brown bar

mapThe Church of the Holy Sepulchre

Jeusalem Old City

The map was copied from Wikitravel.org.

brown bar

Jerusalem's Old city is divided into four districts, or "quarters" as they are known: Armenian, Christian, Jewish, and Muslim. Many of the best known Christian institutions and churches are found in the Muslim Quarter, because this area was governed by the Crusaders in the 12th century when many of these structures were built.

The Church of the Holy Sepulchre, containing the sites of Christ's crucifixion, burial and resurrection, is the holiest place in Christendom. It also contains the last five Stations of the Cross: Each station is marked with an altar, heavily ornamented. The first four are on the Hill of Calvary, inside the church. The fifth, the tomb, is on a lower level.

The earliest Christian church on the site was built in the mid-first century. This was leveled by Hadrian following the seond Jewish Revolt (see Josephus) and a temple to Aphrodite was erected on the site.

Queen Helena, mother of Emperor Constantine, mad a pilgrimage to the Holy Land in the early part of the 4th century. She was a very spiritual woman. She visited many sites and, when she prayed deeply, God told her where to build the shrines. The Church of the Holy Sepulchre and the Church of the Nativity in Bethlehem are two of the sites she located through her prayer and meditation. Helena also found what she believed to be the True Cross in cave on the site of the present day Church of the Holy Sepulchre.

Emperor Constantine had another church constructed on the site, finished in 348. This church was destroyed in 614 by the Persians. It was rebuilt a few years later by the Greeks, and destroyed again in 1009 by the Fatimid Sultan Hakim. A smaller church was erected on the site in the 1040s by Byzantine Emperor Constantine Monomachus. This church was enlarged by the Crusaders between 1114 and 1170. Much of the structure we see today dates from this era. A fire in 1808 and an earthquake in 1927 caused extensive damage. The repairs undertaken then have not lasted well, and the rotunda in particular is in dire need of extensive conservation and repair.

Today the church is shared by six Christian communities (in alphabetical order): Armenian Orthodox, Copts, Ethiopians, Greek Orthodox, Roman Catholics, and Syrian Orthodox. Their activities are governed by a 1757 ruling on the status quo which states which sect can do what and where and at what time and for how long. The sects trust each other so little and are so incapable of cooperating, that a Muslim family holds the keys to the church. Under the circumstances, it is difficult to reach a consensus about repairs, however necessary they may be. It took 30 years of argument to reach a works agreement (1958) to address the restoration required after the 1927 earthquake. Even then, work was not completed until 1988. Even tiny repairs cause unbelievable strife because the group carrying them out can then lay claim to that section of the complex. Large repairs demand a degree of cooperation which is difficult to achieve.

Given the current state of decay, we always wondered what would happen if the church should collape on us. If the church of the Holy Sepulchre falls on someone causing death, will that person go to Paradise?

Explanations of some of the sections of the church:

brown bar

Some views of the Church of the Holy Sepulchre.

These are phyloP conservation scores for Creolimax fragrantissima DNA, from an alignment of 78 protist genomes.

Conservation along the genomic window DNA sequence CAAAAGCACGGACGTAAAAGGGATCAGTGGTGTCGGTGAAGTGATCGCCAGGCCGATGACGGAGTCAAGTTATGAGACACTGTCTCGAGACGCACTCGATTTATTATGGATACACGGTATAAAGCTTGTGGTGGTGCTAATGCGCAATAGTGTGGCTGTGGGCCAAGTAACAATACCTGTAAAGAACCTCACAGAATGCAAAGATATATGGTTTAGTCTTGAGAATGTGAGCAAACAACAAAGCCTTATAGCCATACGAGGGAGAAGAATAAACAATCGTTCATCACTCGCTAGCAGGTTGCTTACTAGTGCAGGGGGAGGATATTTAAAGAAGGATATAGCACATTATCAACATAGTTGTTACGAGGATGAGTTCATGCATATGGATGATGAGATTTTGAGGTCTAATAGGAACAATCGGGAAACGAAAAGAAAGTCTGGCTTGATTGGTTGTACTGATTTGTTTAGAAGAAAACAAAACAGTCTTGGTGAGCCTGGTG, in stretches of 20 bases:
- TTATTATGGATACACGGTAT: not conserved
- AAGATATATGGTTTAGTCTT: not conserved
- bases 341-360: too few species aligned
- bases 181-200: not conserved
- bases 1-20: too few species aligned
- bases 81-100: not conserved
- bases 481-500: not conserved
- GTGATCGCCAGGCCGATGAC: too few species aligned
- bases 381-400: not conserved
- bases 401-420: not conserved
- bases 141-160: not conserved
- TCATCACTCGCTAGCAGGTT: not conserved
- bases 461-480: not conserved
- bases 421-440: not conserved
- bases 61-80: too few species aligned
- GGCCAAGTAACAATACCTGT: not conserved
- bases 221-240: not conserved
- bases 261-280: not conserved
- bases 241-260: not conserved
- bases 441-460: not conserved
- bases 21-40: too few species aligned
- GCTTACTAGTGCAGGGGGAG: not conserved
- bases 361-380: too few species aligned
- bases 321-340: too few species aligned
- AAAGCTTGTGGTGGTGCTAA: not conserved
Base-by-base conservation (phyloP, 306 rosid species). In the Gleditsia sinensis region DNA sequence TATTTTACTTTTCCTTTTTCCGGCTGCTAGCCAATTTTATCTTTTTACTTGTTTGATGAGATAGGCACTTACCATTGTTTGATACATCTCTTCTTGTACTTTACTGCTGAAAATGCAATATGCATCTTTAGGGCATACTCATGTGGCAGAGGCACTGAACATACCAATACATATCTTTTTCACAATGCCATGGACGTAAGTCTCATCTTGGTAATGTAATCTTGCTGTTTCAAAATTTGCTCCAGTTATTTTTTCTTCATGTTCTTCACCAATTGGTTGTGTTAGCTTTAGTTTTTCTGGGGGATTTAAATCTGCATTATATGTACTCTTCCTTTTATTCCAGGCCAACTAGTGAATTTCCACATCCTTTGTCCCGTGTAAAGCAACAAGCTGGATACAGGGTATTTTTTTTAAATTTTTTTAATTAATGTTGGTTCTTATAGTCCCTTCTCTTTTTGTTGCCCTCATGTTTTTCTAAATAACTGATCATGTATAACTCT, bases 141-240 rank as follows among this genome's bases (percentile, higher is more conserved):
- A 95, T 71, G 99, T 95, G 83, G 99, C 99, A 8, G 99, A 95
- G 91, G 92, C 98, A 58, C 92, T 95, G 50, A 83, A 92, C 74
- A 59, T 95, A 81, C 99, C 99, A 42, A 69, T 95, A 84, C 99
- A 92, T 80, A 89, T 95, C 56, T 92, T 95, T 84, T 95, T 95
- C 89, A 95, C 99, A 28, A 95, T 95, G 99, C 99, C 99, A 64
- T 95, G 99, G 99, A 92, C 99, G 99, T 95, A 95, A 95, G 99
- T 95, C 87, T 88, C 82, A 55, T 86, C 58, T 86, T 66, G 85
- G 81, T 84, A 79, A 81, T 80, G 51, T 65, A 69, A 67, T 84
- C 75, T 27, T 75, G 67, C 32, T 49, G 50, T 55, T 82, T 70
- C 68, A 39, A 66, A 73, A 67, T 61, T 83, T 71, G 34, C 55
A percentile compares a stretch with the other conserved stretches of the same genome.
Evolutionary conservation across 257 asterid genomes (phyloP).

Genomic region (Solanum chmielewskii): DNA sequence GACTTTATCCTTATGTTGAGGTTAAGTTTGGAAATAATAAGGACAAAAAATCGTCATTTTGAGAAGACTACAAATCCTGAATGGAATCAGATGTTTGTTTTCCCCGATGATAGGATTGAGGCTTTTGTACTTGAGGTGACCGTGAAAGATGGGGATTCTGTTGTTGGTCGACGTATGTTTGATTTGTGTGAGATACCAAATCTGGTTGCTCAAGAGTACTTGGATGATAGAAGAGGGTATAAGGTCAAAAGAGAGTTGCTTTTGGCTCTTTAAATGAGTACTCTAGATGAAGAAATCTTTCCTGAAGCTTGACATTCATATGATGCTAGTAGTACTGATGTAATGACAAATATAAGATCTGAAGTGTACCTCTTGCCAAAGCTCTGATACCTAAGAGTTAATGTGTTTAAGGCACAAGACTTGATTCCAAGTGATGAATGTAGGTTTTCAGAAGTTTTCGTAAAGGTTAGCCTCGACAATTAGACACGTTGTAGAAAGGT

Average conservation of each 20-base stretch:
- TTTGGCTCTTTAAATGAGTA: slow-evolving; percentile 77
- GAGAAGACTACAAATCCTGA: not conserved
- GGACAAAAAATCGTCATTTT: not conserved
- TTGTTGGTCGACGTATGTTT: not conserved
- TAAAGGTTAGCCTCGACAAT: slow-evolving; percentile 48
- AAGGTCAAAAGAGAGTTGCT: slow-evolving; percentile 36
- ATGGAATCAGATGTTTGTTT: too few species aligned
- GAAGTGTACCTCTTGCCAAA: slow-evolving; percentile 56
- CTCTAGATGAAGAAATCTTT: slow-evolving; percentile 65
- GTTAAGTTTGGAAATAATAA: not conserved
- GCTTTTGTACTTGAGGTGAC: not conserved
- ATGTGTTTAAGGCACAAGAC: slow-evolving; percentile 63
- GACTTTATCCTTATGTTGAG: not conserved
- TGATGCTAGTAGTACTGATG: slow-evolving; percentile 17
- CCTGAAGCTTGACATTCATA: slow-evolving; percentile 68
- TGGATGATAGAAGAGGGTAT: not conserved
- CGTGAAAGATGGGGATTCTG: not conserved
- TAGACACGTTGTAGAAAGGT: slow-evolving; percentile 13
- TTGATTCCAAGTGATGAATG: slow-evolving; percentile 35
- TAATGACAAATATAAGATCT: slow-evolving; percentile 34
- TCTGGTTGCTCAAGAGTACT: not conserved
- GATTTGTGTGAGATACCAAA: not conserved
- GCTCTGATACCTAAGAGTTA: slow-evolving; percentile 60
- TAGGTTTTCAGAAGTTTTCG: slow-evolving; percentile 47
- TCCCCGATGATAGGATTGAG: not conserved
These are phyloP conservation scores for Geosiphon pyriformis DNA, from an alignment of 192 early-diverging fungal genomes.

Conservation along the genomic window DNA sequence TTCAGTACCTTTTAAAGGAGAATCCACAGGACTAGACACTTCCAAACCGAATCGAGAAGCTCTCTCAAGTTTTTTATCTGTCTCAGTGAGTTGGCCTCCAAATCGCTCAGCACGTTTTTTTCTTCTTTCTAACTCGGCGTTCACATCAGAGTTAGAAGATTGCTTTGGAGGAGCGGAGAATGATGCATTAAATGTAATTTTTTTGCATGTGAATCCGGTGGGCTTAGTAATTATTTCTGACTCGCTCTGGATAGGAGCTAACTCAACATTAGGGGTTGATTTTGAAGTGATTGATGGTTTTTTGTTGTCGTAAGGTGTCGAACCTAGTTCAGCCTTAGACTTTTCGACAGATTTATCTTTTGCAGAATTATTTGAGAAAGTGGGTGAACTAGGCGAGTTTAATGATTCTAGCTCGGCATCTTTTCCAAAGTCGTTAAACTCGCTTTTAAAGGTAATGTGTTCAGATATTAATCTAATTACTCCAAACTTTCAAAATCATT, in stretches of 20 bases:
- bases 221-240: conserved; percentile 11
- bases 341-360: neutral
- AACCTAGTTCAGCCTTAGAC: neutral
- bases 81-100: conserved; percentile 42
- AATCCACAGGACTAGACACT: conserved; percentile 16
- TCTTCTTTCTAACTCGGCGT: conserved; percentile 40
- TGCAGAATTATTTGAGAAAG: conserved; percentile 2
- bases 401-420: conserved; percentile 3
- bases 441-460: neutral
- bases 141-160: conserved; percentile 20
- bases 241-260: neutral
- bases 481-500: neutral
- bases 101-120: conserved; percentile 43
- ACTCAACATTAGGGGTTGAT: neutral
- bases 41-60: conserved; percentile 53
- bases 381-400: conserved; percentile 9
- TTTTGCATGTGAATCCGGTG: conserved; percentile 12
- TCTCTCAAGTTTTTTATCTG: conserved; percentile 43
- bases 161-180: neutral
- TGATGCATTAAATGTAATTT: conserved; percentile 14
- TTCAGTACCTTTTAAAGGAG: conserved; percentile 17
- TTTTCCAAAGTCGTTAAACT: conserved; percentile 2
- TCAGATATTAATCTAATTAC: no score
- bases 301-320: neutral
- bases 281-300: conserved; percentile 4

To view any photo at full size, click on the photo with the left mouse button.
entrance

The entrance to the Church of the Holy Sepulchre.

chapel of the Franks

The Chaple of the Franks, beside the entrance to the Church of the Holy Sepulchre.

stone of unction

The Stone of Unction, seen from the Hill of Calvary. One can see the Stone of the Three Women in the distance.

stone of unction

The Stone of Unction.

stone of three women

The Stone of the Three Women.

rotunda dome

The dome of the Rotunda. Walk past the Stone of the Three Women to reach the Rotunda.

Christ's Tomb

The Tomb of Christ, from the balcony of the Rotunda.

Christ's Tomb

The Tomb of Christ.

tomb of Christ

Looking down on the Tomb of Christ from the balcony.

entrance to the Tomb

Entrance to the Chapel of the Angel and the Tomb of Christ.

rock of the angel

In the Chapel of the Angel, the rock on which the Angel sat to tell of Christ's resurrection (Matthew 28:1).

Chaple of the Angel

Entrance to the sepulchral chamber in the Chapel of the Angel.

burial chamber

The place where the Body of Christ lay before resurrection.

burial chamber

The place where the Body of Christ lay before resurrection.

Muslims praying

Two Muslim women praying at the Chapel of the Copts, behind the Holy Sepulchre.

Dome of the Katholikon

The Dome of the Katholikon.

the Katholikon

The Katholikon, the Greek Orthodox sanctuary.

proession in St Helena's Chapel

The Franciscan procession in the Chapel of St Helena.

St Helena

The Chapel of St Helena.

St Helena

The Chapel of St Helena.

St Helena

Side altar in the Chapel of St Helena.

Golgotha

Golgotha.

Golgotha

Golgotha.

Golgotha

Golgotha.

the rock of Golgotha

The rock of Golgotha, now protected by glass because pilgrims were chipping away bits to take home as souvenires.

Ethiopian monk

Ethiopian monk near the monastery on top of the Chapel of St Helena.

Dome of St Helena's Chapel

The Dome of St Helena's Chapel from the roof.

Ethiopian monk

Ethiopian monk near the monastery.

Ethiopian monastery on top of St Helena's Chapel

The Ethiopian Monastery.

Mosque of Omar

The Mosque of Omar, built to protect the Church of the Holy Sepulchre from being turned into a mosque.

brown bar

Click on the link to visit the other pages in the Jerusalem section:

brown bar
brown bar
Patti

This page was updated on 26 November 2007.

Contact me at: patti.primeau@sympatico.ca

This site was edited using Nvu and Style Master.

brown bar